Azerbaijan’s President Ilham Aliyev said Friday he would not meet the prime minister of arch-foe Armenia as planned in Brussels next month because Yerevan demanded French leader Emmanuel Macron mediate.
Azerbaijan accuses France of backing Armenia in the two countries’ decades-long conflict over the breakaway region of Nagorno-Karabakh.
Aliyev said he would not meet Prime Minister Nikol Pashinyan in Brussels on December 7 because the Armenian leader demanded that Macron attend the talks.
Pashinyan “agreed to the meeting only on condition” that Macron take part, Aliyev told an international conference in Baku. “That means the meeting will not take place.”
He accused Pashinyan of attempting to “scupper the peace talks.”
Last month Macron and European Council President Charles Michel attended a meeting between Aliyev and Pashinyan in Prague.
On Friday, the Armenian foreign ministry said the meeting in Brussels should have the “same” format.
With Moscow increasingly isolated on the world stage following its February invasion of Ukraine, the EU and the United States have taken a leading role in mediating the Armenia-Azerbaijan peace talks.
On Friday, Kremlin spokesman Dmitry Peskov insisted Moscow was “continuing its work on facilitating” talks between Armenia and Azerbaijan.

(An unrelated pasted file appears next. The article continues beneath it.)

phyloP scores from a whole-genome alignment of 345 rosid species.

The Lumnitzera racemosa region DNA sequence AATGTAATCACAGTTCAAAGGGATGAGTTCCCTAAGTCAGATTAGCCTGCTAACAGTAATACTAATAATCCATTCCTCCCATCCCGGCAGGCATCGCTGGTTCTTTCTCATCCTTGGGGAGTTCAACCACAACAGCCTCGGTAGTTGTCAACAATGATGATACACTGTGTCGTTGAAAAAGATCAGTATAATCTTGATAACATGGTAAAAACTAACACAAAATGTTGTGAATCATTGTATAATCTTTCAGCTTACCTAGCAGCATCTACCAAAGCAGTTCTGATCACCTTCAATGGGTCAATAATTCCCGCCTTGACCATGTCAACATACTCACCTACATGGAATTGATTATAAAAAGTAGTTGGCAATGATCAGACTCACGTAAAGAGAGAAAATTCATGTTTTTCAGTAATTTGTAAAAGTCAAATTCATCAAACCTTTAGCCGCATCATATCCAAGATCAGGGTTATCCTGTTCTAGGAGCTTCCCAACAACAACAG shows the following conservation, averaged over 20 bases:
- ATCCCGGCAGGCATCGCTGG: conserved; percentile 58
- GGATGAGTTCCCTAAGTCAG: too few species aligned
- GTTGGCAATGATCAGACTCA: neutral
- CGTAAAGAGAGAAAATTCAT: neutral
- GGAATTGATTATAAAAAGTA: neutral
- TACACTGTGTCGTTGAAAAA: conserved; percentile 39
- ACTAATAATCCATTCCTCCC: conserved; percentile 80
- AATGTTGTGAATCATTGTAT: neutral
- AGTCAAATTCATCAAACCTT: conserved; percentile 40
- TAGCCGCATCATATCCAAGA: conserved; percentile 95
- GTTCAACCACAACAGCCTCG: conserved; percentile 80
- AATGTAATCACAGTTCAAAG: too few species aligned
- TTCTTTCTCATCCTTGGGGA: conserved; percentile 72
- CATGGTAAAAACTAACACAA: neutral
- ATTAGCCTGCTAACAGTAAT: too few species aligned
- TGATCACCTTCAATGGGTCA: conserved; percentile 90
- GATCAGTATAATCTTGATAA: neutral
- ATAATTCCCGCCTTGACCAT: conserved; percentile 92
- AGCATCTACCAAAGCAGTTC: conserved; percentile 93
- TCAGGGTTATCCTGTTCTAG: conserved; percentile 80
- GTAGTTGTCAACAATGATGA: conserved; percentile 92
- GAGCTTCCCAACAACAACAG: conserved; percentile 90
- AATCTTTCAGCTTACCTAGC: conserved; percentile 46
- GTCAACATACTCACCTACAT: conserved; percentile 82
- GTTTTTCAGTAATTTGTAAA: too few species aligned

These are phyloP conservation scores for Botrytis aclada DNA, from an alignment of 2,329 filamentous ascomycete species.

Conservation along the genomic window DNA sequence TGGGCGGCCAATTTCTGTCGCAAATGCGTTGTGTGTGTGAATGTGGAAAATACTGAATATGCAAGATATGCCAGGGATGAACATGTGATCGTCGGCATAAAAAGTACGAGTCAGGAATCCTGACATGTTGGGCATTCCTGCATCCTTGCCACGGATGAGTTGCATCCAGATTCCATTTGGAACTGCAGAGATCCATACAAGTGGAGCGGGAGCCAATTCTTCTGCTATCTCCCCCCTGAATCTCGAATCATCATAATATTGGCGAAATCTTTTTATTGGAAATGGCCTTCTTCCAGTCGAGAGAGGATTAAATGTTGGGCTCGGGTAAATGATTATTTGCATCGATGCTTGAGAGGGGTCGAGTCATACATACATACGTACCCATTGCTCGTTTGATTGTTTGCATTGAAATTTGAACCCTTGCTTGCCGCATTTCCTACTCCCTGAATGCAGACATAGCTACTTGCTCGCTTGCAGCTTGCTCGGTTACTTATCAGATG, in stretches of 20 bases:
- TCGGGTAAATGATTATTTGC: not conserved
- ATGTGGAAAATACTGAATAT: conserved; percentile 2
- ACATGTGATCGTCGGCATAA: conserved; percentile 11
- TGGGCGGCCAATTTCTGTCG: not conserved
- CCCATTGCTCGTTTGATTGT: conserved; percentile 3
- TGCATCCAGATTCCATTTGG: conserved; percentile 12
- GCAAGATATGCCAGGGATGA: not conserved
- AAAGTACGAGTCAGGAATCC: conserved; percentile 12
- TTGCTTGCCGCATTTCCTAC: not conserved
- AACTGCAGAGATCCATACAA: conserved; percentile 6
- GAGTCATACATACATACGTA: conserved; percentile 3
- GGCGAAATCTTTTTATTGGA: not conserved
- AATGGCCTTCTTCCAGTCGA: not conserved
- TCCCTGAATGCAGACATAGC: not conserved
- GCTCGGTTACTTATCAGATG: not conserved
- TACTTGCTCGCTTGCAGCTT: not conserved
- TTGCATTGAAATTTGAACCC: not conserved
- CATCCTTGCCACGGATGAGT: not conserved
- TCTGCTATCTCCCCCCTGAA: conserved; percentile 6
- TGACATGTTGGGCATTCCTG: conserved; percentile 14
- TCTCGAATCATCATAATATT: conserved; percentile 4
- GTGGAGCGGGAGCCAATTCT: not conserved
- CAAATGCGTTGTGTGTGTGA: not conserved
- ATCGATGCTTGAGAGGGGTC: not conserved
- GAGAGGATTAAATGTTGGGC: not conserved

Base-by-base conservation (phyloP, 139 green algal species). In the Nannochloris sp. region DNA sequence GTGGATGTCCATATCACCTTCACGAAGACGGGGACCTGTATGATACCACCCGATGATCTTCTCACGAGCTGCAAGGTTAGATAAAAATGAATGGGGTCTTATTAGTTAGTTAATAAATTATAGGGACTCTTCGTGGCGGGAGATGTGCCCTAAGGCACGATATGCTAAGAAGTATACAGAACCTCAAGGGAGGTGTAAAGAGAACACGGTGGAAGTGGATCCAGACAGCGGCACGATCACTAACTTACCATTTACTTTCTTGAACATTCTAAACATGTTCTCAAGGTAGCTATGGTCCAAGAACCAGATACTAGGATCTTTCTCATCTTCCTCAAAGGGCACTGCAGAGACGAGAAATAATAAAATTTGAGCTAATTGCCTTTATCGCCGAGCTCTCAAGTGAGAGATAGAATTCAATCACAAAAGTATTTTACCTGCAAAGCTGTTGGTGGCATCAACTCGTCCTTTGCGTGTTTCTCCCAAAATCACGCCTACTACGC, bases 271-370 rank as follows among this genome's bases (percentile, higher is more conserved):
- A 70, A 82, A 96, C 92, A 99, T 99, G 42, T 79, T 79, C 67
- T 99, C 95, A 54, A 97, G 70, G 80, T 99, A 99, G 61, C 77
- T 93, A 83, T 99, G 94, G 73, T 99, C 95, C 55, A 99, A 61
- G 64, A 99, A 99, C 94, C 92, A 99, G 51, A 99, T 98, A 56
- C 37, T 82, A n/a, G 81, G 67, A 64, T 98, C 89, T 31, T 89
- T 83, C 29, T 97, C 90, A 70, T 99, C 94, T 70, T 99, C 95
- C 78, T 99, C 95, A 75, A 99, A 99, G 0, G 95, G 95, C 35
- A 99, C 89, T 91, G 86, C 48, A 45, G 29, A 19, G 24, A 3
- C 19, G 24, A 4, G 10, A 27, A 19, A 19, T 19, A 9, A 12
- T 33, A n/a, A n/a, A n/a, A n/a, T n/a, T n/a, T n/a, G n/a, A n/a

Armenia and Azerbaijan have fought two wars — in 2020 and in the 1990s — over Azerbaijan’s Armenian-populated region of Nagorno Karabakh.
The six-week war in 2020 claimed the lives of more than 6,500 troops from both sides and ended with a Russian-brokered ceasefire.
The two countries have recently begun working on a peace treaty under the mediation of the European Union and the United States.
Last month, Aliyev denounced as “unacceptable and biased” a comment from Macron that “Azerbaijan launched a terrible war, with many deaths, (and) atrocious scenes.”
Azerbaijan’s foreign ministry said at the time Baku was “forced to reconsider France’s role in mediating” the peace talks.
Macron also accused Russia of “destabilising” and “seeking to create disorder” in the Caucasus, which Russian President Vladimir Putin said was “unacceptable.”
Last month, Putin’s foreign policy advisor Yuri Ushakov criticised EU and US attempts “to wedge themselves in our work”. The Kremlin sees the Caucasus region as its sphere of influence.
Aliyev and Pashinyan met several times this year in Brussels and Russia’s southern city of Sochi.
Under the Moscow-mediated deal, Armenia ceded swathes of territory it had controlled for decades, and Russia deployed about 2,000 Russian peacekeepers to oversee the fragile truce.
When the Soviet Union collapsed in 1991, ethnic Armenian separatists in Nagorno-Karabakh broke away from Azerbaijan. The ensuing conflict claimed around 30,000 lives.